From How Public Libraries Can Support Broadband Adoption | PublicCEO

How eBay's CSS Framework Helps Enforce Accessibility

A user interface control not only needs to look like a certain control, it must be described as that control too. Take for example a button, one of the simplest of controls. There are many ways you can create something that looks like a button, but unless you use the actual button tag (or button role – more on roles later), it will not be described as a button.

Why does it need to be described as a button? Users of AT (assistive technology), such as a screen reader, may not be able to see what the control looks like visually; therefore it is the job of the screen reader to describe it aurally. A screen reader, such as VoiceOver for Mac OSX and iOS, can do this job only if we, the developers, ensure the correct semantics are present in our HTML code.

From How Our CSS Framework Helps Enforce Accessibility | eBay Tech Blog

Googling stuff can cause us to overestimate our own knowledge

The internet has changed the way we do many things, from organising a get-together to looking up a recipe. Tasks that little over a decade ago would have involved dozens of phone calls or a trip to the library, can now be completed in a heartbeat. There has been much animated debate about the potential relative harms or benefits of all this, but convincing evidence has not been forthcoming. Now a new study of 119 men and 83 women recruited through Amazon’s Mechanical Turk and published in the Journal of Experimental Psychology: General has found that after accessing information on the internet, people can experience an illusion of knowledge. Even if the internet hasn't necessarily changed the way we think, it seems it does have the potential to change our perceptions of what we think we know.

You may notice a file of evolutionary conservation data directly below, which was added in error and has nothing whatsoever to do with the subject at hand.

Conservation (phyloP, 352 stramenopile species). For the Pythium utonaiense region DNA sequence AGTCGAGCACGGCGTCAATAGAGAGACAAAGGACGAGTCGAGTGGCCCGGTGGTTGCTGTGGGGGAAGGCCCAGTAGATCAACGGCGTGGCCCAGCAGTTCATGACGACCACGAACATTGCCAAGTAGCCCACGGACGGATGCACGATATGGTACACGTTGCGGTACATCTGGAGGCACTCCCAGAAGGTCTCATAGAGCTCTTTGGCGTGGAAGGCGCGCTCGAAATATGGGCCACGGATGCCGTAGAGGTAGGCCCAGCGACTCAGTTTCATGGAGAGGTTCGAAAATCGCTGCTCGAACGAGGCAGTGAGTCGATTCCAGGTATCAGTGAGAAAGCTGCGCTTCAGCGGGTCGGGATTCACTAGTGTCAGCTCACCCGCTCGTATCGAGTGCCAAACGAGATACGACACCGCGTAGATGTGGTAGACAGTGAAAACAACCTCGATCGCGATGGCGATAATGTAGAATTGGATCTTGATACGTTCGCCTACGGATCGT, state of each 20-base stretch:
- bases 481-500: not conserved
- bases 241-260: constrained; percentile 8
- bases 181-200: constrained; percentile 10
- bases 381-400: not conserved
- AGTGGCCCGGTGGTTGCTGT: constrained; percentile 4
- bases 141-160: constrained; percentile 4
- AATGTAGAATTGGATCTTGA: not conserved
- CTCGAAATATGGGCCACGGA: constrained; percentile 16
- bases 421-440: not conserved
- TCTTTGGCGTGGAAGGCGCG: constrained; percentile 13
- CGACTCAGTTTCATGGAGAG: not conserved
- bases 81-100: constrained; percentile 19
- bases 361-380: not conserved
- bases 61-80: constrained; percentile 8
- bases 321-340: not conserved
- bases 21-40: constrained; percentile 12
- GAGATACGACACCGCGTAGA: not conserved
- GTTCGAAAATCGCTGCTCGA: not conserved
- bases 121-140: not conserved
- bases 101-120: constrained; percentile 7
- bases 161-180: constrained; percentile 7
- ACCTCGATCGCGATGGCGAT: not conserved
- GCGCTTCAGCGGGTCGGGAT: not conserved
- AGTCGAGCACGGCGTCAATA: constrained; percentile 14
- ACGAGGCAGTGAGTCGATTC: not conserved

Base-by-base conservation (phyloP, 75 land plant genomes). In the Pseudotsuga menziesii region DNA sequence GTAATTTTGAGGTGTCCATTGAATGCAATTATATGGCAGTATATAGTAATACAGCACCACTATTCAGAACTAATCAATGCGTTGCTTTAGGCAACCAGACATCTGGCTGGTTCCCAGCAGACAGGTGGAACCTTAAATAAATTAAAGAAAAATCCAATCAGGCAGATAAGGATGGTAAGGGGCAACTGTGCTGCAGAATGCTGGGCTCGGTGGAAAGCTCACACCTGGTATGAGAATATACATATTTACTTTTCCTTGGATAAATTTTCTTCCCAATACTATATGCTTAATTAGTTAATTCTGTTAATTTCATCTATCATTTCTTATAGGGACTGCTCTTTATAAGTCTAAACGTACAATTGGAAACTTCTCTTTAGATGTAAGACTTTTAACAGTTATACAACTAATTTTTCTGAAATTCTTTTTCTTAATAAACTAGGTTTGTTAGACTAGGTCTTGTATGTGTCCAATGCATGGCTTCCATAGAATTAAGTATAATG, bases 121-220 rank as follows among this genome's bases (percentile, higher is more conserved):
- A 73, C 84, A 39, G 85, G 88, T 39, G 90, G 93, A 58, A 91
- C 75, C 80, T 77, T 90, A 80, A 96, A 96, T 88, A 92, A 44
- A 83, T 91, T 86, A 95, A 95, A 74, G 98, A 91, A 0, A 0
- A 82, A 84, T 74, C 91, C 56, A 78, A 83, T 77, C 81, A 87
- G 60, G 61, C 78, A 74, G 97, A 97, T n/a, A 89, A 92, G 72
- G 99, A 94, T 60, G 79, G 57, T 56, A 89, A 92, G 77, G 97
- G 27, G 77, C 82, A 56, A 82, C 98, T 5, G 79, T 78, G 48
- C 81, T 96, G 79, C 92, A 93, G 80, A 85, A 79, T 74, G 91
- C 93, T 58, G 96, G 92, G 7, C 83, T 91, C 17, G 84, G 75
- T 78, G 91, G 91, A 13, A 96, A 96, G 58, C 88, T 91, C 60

From BPS Research Digest: Googling stuff can cause us to overestimate our own knowledge

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Googling stuff can cause us to overestimate our own knowledge

The internet has changed the way we do many things, from organising a get-together to looking up a recipe. Tasks that little over a decade ago would have involved dozens of phone calls or a trip to the library, can now be completed in a heartbeat. There has been much animated debate about the potential relative harms or benefits of all this, but convincing evidence has not been forthcoming. Now a new study of 119 men and 83 women recruited through Amazon’s Mechanical Turk and published in the Journal of Experimental Psychology: General has found that after accessing information on the internet, people can experience an illusion of knowledge. Even if the internet hasn't necessarily changed the way we think, it seems it does have the potential to change our perceptions of what we think we know.

From BPS Research Digest: Googling stuff can cause us to overestimate our own knowledge

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Mindfulness and the Popularity of Adult Coloring Books

I have never changed my mind about anything as quickly or completely as I changed my mind about adult coloring books. I found the trend mostly baffling and maybe a little dumb. But I saw some in a bookstore the other day and I immediately said to my friend, “Well, I'm not leaving here without one of these.”

And indeed, reader, I did not.

From Mindfulness and the Popularity of Adult Coloring Books - The Atlantic